The Norwegian genius who gave the Abel Prize its name
That’s Maths: As there is no Nobel Prize for mathematics, the Abel Prize was created to fill the gap. But who was Abel?
A portrait of Norwegian mathematician Niels Henrik Abel. Image: Deagostini/Getty
When Alfred Nobel’s will appeared, the absence of any provision for a prize in mathematics gave rise to rumours of discord between Nobel and Gösta Mittag-Leffler, the leading Swedish mathematician of the day.
They are without foundation; the truth is, Nobel had little interest in the subject and probably did not appreciate the practical benefits of advanced mathematics.
The lack of a Nobel Prize for mathematics eventually led to the establishment, by the government of Norway, of a major prize to be awarded annually for outstanding work in the field.
The winner of the 2016 Abel Prize will be announced on March 15th. The prize, to be presented by King Harald V of Norway, is the most prestigious award in mathematics. The prize medal is accompanied by a sum of six million Norwegian krone, comparable to the value of the Nobel awards.
Niels Henrik Abel, born in 1802, made profound contributions to maths in an all-too-brief life.
Perhaps his most important achievement was a proof that there is no algebraic formula for solving quintic equations. A linear equation, such as 2x – 6 = 0, has one root, that is, one value of x that makes it hold true. This root is easily found: add 6 to both sides and divide by two to get x = 3. A quadratic equation, like x² – 4 x – 5 = 0 contains the square of x, and has two roots. We can find them by using the formula that we learned in school.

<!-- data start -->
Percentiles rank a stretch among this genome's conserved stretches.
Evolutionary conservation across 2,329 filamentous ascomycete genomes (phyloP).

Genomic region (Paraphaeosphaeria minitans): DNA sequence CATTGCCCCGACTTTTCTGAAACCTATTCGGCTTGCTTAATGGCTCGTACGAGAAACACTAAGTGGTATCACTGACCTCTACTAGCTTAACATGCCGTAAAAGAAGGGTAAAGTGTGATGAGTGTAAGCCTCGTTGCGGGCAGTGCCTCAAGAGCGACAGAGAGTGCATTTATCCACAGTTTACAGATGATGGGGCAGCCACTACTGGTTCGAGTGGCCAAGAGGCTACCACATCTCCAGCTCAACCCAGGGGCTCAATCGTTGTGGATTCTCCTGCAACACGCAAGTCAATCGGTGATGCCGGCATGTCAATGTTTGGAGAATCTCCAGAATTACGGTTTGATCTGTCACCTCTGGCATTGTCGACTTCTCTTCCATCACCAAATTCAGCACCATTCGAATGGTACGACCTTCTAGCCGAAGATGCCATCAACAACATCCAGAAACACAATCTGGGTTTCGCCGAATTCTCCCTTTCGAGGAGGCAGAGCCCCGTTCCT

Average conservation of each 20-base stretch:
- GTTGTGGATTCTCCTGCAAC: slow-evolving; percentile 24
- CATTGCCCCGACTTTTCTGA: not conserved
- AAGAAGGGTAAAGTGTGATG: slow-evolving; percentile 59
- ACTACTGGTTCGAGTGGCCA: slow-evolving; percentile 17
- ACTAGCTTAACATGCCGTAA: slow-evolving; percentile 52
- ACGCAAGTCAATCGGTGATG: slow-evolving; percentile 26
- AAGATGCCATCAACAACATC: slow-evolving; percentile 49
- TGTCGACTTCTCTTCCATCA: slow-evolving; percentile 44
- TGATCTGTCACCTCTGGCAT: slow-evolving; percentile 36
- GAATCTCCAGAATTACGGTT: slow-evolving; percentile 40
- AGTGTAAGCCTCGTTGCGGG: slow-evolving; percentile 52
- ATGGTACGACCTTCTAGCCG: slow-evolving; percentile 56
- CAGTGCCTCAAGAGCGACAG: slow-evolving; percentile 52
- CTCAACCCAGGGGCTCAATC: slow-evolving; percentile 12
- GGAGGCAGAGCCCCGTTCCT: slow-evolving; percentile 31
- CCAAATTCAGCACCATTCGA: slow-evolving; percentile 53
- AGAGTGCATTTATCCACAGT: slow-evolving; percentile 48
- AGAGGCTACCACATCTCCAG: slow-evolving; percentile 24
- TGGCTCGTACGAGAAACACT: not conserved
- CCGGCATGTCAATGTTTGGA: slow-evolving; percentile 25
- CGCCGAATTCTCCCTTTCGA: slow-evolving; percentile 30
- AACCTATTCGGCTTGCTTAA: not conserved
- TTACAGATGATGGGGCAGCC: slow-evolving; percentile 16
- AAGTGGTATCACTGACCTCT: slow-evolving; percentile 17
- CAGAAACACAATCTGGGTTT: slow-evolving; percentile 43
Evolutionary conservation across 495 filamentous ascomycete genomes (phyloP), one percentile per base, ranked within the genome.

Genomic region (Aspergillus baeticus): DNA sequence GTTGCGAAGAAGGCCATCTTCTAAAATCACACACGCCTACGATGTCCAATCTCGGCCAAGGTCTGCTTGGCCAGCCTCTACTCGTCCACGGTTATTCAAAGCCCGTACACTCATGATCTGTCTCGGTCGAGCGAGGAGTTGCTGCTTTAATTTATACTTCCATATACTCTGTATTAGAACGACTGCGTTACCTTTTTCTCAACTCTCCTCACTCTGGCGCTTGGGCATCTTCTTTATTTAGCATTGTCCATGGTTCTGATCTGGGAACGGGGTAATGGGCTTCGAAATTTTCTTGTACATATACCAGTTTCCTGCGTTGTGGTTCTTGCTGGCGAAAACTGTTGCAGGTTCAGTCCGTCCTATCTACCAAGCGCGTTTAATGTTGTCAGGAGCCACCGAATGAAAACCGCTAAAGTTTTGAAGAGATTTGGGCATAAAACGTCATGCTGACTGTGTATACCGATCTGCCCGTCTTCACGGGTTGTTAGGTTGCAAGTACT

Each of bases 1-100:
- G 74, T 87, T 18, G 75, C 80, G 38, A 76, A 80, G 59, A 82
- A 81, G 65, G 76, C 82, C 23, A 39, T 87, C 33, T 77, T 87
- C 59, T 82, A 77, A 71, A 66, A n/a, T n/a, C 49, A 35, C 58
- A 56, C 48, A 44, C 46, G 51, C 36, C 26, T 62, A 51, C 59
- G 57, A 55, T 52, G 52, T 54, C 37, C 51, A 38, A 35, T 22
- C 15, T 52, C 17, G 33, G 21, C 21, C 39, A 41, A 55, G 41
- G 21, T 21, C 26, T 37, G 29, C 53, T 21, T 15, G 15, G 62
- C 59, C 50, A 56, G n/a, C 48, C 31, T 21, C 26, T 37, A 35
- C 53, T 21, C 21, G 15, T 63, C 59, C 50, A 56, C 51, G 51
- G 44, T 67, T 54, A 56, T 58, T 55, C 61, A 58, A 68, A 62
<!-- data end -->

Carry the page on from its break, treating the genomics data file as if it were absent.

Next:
Italian renaissance mathematicians found more complicated formulas for cubic equations, which involve the third power of x; and quartics, which involve the fourth power. But for centuries mathematicians struggled to find such a formula for quintic equations, which involve the fifth power of x. It was Abel who first showed that such a formula is impossible.
Abel grew up in difficult times of widespread famine in Norway. He was far from the mathematical centre of action, but he was fortunate to have an inspiring teacher, Bernt Holmboe, who was familiar with current developments in European mathematics.
Abel soon surpassed his teacher, producing results of startling originality.
Abel travelled to Germany and France, seeking recognition for his work. In Germany he had some success. There he met August Crelle, who published his work in a new journal. However, he was less fortunate in France, where he sent a manuscript to the renowned Augustin-Louis Cauchy, who lost it. Worse still, while in Paris Abel contracted tuberculosis. This led to his untimely death two years later, when he was just 26.
Abel did not live to see his brilliant work receive recognition. But with the posthumous publication of his collected works, the great significance of his contribution to maths became clear.
He is remembered today in the adjective “abelian”, which is applied to several mathematical objects: groups, categories and varieties.
The 2016 Abel Prize will be the 14th such award, the first having been presented in 2003. I will write later about the winner and – if I can understand it – about what he or she has done.